The Federal Government has sold N242.38bn ($1.22bn) worth of three months to one year Treasury bills at higher yields than in its previous auction, the Central Bank of Nigeria has said.
The CBN raised N50bn more than it initially planned, increasing the amount of six-month paper auctioned from N30bn to N80bn.
It sold N45.17bn of three-month paper at 4.95 per cent, up from 4.29 per cent at a sale on January 20.
The bank sold N80bn of six-month debt at 7.97 per cent against 7.59 per cent, while it sold N117.21bn of one-year paper at 9.49 per cent compared with 9.32 per cent.
The total subscription stood at N400.82bn, compared with N288.98bn.
It stated that the three-month bills closed at 4.59 per cent on the secondary market on Wednesday, the six-month traded at 7.87 per cent, while the one year paper closed at 8.45 per cent.
The Federal Government had late last month sold N195.95bn ($975m) in Treasury bills with maturities from three months to one year in its second auction of the year, at higher yields than previously.
The bank sold N36.78bn of three-month paper at 4.29 per cent, up from four per cent at a sale on January 6, according to Reuters.
It also sold N39.17bn of six-month debt at 7.59 per cent against 6.99 per cent, and N120bn of one-year paper at 9.32 per cent compared with 8.05 per cent.
Demand summed up to N288.98bn compared with N311.5bn last time.
At its first action this year in January, the Federal Government sold N136.24bn ($684.67m) in Treasury bills with maturities from three months to one year. The T-bills were also sold at higher yields than previously.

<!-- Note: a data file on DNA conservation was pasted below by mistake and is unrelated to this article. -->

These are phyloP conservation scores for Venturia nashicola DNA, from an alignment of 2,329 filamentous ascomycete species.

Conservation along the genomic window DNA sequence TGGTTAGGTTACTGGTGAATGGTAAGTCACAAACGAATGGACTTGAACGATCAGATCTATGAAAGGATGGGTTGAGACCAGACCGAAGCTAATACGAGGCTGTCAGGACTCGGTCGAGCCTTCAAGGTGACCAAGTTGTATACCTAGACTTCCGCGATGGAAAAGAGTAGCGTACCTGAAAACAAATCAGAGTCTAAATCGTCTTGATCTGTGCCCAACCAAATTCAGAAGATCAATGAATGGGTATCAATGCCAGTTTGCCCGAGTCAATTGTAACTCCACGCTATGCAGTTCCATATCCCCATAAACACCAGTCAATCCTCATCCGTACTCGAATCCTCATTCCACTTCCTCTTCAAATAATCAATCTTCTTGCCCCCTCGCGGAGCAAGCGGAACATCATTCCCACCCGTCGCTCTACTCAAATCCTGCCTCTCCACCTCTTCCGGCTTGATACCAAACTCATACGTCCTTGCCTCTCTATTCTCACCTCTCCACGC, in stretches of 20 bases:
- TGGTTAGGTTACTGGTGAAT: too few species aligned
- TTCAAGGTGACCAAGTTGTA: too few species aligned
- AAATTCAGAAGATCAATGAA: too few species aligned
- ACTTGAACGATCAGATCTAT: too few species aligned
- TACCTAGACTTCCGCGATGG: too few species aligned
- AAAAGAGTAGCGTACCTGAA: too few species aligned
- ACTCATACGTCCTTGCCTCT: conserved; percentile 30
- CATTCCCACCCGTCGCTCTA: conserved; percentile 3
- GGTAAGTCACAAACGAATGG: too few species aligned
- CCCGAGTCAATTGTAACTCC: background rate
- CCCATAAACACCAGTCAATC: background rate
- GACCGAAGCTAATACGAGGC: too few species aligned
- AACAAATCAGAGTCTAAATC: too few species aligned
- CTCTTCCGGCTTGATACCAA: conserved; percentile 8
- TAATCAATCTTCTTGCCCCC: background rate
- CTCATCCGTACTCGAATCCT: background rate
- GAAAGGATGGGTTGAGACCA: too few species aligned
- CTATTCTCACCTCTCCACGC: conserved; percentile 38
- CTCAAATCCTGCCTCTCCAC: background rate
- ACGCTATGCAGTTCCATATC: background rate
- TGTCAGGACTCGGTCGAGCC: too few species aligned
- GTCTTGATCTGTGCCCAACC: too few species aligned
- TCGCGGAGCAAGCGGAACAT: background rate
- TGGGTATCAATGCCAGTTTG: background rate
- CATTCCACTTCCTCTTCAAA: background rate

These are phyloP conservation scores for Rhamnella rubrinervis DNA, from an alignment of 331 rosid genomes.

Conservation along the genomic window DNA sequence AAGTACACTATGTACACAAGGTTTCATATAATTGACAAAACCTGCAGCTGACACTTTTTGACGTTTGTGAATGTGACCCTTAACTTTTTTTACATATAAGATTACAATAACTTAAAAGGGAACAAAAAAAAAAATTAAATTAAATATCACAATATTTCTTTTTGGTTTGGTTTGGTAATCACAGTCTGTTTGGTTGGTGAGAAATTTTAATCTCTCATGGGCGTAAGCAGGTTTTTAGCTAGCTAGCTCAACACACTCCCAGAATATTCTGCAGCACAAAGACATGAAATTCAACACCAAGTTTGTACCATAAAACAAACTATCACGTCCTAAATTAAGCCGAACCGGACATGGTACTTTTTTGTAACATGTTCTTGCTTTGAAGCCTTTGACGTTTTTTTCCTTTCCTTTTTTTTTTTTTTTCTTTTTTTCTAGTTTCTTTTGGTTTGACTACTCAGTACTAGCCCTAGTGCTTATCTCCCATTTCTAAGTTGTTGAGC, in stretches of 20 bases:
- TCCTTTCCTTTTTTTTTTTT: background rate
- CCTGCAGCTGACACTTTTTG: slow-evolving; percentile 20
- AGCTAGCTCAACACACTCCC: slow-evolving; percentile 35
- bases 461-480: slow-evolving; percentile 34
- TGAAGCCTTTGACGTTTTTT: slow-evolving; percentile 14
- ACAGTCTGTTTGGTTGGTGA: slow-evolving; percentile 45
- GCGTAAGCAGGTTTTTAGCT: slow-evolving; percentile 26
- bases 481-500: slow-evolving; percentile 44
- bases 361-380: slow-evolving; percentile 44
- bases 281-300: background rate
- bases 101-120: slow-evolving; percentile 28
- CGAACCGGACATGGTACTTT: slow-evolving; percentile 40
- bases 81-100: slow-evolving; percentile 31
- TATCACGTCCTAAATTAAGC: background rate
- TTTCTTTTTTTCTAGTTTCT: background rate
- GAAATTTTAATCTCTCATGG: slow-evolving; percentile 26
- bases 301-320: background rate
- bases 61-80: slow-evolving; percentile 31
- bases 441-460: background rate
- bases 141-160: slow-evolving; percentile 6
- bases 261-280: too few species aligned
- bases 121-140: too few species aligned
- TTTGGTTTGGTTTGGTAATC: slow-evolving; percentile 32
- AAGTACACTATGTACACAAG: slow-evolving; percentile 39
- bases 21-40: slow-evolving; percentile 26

The CBN sold N55.4bn of three-month paper at four per cent, up from 3.62 per cent, at a sale on December 23, 2015.
It also sold N25bn of six-month debt at 6.99 per cent against 6.19 per cent, and N55.84bn of one-year paper at 8.05 per cent compared with 7.45 per cent. The total demand stood at N311.5bn, compared with N226.97bn the previous time.
The country issues T-bills twice-monthly to fund the government’s budget deficit and manage liquidity in the banking system.
The Debt Management Office had in December last year stated that the country was in a strong standing to raise funds from the bond market to finance any deficit from the 2016 budget if so required.
The agency stressed that the Nigerian bond market had the capacity to bridge the funding gap in the budget.
The Director-General, DMO, Dr. Abraham Nwankwo, said the slump in crude oil prices in the international market had made a deficit budget inevitable this year, adding that the DMO was prepared to borrow on behalf of the government to fund the deficit.
Nwankwo dismissed the fear in some quarters that the government might not be able to borrow from the bond market to finance any shortfall in the budget because of the recent delisting of Nigeria from the JPMorgan Bond Index.